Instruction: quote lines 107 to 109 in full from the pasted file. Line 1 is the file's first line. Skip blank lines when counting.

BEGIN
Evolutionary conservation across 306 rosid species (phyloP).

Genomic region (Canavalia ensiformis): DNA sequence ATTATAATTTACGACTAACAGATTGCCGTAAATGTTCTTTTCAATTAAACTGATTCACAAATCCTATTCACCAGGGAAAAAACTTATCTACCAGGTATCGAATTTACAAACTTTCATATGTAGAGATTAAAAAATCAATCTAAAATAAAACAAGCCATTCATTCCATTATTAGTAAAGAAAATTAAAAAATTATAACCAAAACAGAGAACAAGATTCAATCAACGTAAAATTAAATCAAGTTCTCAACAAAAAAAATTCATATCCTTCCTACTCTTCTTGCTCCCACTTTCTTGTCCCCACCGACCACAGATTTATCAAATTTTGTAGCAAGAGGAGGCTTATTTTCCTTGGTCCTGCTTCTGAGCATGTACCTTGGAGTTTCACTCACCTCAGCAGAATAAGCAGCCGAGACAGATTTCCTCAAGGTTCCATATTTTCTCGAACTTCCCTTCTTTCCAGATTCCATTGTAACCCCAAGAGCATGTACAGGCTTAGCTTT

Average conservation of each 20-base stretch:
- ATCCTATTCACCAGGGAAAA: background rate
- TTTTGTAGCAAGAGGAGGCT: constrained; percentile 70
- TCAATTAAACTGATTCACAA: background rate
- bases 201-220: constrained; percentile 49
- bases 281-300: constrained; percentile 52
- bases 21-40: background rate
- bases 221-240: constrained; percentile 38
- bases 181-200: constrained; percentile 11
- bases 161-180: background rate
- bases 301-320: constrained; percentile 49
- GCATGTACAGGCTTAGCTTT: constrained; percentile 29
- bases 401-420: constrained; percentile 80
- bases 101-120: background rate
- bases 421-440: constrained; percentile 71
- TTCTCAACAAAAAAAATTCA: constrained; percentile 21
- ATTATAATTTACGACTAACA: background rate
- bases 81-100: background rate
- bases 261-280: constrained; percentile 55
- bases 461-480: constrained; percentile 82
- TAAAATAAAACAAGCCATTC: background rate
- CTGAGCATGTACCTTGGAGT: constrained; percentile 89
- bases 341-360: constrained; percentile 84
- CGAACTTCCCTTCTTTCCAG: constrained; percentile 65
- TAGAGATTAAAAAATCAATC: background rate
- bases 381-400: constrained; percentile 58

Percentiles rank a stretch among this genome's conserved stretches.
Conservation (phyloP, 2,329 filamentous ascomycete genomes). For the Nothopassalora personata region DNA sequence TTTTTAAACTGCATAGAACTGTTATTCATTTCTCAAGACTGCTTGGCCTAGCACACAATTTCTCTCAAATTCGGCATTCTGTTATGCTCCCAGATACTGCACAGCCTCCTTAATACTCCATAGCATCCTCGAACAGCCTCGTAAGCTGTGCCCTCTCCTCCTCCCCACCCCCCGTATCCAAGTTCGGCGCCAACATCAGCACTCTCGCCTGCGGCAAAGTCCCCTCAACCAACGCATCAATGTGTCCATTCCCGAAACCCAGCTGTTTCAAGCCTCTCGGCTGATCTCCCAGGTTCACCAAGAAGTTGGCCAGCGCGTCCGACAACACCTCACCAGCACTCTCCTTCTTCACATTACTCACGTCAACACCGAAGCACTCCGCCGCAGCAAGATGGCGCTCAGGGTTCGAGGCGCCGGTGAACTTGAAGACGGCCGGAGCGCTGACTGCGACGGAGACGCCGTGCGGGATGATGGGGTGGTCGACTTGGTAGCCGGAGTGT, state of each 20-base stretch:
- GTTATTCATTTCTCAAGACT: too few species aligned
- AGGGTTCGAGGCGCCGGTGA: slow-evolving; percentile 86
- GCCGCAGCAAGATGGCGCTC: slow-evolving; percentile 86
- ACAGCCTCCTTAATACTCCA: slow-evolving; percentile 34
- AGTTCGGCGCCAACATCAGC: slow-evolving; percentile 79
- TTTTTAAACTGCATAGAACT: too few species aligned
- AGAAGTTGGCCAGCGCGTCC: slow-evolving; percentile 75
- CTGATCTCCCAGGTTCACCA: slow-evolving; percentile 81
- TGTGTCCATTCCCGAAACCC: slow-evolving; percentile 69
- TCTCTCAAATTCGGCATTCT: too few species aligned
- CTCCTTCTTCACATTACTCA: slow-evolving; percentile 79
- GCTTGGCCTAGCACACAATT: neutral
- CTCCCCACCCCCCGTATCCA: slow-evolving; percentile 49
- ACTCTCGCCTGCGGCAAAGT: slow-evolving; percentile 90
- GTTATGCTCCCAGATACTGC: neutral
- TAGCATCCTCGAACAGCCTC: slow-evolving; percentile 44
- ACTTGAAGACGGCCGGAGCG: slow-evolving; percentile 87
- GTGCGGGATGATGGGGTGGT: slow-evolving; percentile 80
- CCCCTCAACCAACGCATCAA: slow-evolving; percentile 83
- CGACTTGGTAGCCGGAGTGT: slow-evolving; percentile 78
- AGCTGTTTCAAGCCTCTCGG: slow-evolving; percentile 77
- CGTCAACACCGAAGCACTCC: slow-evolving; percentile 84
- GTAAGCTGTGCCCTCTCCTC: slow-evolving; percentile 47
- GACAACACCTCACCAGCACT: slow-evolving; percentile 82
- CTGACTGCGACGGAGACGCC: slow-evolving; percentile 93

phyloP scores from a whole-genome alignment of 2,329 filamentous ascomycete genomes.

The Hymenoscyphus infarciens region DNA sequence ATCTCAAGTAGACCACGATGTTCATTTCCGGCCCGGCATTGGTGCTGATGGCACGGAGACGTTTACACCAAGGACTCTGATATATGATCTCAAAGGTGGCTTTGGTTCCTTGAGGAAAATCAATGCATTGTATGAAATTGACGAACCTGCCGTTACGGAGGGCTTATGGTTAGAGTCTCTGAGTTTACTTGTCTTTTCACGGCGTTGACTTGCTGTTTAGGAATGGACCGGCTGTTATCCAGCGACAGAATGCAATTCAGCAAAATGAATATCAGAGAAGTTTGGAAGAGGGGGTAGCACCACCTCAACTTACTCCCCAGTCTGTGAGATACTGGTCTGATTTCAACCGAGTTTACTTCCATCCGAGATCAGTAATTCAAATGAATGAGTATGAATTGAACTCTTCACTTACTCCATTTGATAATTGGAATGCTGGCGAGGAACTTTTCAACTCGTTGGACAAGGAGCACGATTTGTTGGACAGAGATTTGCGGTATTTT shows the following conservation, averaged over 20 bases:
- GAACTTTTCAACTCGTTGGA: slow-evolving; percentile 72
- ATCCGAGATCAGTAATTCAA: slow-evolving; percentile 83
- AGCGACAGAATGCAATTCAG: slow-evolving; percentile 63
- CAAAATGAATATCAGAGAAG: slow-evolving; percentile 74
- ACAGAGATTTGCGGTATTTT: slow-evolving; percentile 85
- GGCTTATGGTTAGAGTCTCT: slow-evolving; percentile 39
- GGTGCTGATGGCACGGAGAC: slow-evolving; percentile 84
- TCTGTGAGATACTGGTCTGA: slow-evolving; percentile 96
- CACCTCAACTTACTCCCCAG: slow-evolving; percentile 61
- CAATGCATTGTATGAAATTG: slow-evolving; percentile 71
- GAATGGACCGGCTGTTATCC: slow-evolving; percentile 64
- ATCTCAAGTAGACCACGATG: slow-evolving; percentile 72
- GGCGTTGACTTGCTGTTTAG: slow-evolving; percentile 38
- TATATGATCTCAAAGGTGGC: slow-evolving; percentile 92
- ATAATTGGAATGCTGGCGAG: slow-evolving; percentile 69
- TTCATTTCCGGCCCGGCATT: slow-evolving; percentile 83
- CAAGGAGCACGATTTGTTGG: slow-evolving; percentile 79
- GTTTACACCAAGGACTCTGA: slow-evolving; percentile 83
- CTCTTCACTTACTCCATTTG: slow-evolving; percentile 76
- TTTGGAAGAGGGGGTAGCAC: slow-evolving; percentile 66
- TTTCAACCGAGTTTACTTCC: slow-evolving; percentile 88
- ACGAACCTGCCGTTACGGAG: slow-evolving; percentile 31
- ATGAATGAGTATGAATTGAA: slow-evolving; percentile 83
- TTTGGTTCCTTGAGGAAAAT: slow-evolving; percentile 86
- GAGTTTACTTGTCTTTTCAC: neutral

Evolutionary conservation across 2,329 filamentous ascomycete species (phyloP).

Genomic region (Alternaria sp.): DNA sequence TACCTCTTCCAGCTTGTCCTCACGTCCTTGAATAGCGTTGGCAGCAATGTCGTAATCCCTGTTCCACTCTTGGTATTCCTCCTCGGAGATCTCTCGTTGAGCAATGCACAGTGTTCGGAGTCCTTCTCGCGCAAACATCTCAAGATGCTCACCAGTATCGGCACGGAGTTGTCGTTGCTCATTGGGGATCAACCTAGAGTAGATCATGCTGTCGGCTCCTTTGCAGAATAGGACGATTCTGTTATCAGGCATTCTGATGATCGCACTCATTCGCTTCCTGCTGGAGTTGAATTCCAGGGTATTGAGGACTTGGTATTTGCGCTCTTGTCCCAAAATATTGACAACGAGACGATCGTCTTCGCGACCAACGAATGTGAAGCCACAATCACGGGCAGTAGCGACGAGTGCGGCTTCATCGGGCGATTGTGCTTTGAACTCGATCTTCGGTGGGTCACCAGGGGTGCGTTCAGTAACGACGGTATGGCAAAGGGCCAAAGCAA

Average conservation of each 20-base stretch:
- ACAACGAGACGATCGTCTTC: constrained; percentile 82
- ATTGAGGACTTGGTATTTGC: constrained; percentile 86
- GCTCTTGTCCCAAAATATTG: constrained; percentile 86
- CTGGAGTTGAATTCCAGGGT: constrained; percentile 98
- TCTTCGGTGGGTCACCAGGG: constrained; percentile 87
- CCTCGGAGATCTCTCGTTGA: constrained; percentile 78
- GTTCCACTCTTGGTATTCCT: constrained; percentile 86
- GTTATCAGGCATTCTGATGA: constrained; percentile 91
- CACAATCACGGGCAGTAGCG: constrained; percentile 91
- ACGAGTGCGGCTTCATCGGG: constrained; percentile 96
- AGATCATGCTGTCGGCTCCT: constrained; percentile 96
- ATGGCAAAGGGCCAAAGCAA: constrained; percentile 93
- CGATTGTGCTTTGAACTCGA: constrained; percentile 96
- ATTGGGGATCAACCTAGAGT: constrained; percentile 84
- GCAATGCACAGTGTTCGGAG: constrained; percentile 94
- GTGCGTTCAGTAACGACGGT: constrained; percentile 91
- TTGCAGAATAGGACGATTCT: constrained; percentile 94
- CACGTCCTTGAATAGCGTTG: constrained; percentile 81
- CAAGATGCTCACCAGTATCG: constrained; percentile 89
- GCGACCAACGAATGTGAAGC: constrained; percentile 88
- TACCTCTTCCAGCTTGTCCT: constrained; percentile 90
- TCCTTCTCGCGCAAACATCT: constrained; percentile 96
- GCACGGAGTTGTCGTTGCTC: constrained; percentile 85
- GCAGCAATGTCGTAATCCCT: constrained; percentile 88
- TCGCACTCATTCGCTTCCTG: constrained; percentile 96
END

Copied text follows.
- TCCTTCTCGCGCAAACATCT: constrained; percentile 96
- GCACGGAGTTGTCGTTGCTC: constrained; percentile 85
- GCAGCAATGTCGTAATCCCT: constrained; percentile 88